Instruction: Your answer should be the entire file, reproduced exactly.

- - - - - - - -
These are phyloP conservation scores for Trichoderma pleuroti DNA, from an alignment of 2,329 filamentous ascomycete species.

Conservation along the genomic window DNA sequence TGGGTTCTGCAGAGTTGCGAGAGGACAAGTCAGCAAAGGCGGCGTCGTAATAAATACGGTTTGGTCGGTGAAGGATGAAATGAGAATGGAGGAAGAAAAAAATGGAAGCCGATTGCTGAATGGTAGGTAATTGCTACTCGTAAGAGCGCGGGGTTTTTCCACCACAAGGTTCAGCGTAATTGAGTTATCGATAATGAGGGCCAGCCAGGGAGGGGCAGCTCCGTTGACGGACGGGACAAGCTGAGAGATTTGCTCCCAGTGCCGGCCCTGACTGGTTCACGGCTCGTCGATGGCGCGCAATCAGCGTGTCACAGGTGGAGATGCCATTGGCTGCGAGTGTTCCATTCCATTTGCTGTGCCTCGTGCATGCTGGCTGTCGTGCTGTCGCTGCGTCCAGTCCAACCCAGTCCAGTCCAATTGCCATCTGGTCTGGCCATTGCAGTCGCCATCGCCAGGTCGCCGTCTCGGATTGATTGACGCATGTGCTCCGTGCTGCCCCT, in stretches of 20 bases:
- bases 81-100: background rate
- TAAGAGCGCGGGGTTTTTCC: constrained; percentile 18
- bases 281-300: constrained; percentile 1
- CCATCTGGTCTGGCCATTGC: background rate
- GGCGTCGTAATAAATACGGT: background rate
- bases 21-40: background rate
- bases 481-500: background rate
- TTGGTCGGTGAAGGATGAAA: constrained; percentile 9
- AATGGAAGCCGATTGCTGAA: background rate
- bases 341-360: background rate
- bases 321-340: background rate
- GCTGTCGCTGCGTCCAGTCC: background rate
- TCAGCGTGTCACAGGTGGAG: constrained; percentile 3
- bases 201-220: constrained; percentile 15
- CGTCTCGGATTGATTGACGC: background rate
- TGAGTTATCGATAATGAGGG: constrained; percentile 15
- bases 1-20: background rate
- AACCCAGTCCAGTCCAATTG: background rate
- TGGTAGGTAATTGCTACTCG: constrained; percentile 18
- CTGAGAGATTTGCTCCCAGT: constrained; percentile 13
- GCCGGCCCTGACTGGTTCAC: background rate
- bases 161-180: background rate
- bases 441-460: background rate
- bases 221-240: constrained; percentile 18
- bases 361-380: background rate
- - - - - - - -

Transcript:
These are phyloP conservation scores for Trichoderma pleuroti DNA, from an alignment of 2,329 filamentous ascomycete species.

Conservation along the genomic window DNA sequence TGGGTTCTGCAGAGTTGCGAGAGGACAAGTCAGCAAAGGCGGCGTCGTAATAAATACGGTTTGGTCGGTGAAGGATGAAATGAGAATGGAGGAAGAAAAAAATGGAAGCCGATTGCTGAATGGTAGGTAATTGCTACTCGTAAGAGCGCGGGGTTTTTCCACCACAAGGTTCAGCGTAATTGAGTTATCGATAATGAGGGCCAGCCAGGGAGGGGCAGCTCCGTTGACGGACGGGACAAGCTGAGAGATTTGCTCCCAGTGCCGGCCCTGACTGGTTCACGGCTCGTCGATGGCGCGCAATCAGCGTGTCACAGGTGGAGATGCCATTGGCTGCGAGTGTTCCATTCCATTTGCTGTGCCTCGTGCATGCTGGCTGTCGTGCTGTCGCTGCGTCCAGTCCAACCCAGTCCAGTCCAATTGCCATCTGGTCTGGCCATTGCAGTCGCCATCGCCAGGTCGCCGTCTCGGATTGATTGACGCATGTGCTCCGTGCTGCCCCT, in stretches of 20 bases:
- bases 81-100: background rate
- TAAGAGCGCGGGGTTTTTCC: constrained; percentile 18
- bases 281-300: constrained; percentile 1
- CCATCTGGTCTGGCCATTGC: background rate
- GGCGTCGTAATAAATACGGT: background rate
- bases 21-40: background rate
- bases 481-500: background rate
- TTGGTCGGTGAAGGATGAAA: constrained; percentile 9
- AATGGAAGCCGATTGCTGAA: background rate
- bases 341-360: background rate
- bases 321-340: background rate
- GCTGTCGCTGCGTCCAGTCC: background rate
- TCAGCGTGTCACAGGTGGAG: constrained; percentile 3
- bases 201-220: constrained; percentile 15
- CGTCTCGGATTGATTGACGC: background rate
- TGAGTTATCGATAATGAGGG: constrained; percentile 15
- bases 1-20: background rate
- AACCCAGTCCAGTCCAATTG: background rate
- TGGTAGGTAATTGCTACTCG: constrained; percentile 18
- CTGAGAGATTTGCTCCCAGT: constrained; percentile 13
- GCCGGCCCTGACTGGTTCAC: background rate
- bases 161-180: background rate
- bases 441-460: background rate
- bases 221-240: constrained; percentile 18
- bases 361-380: background rate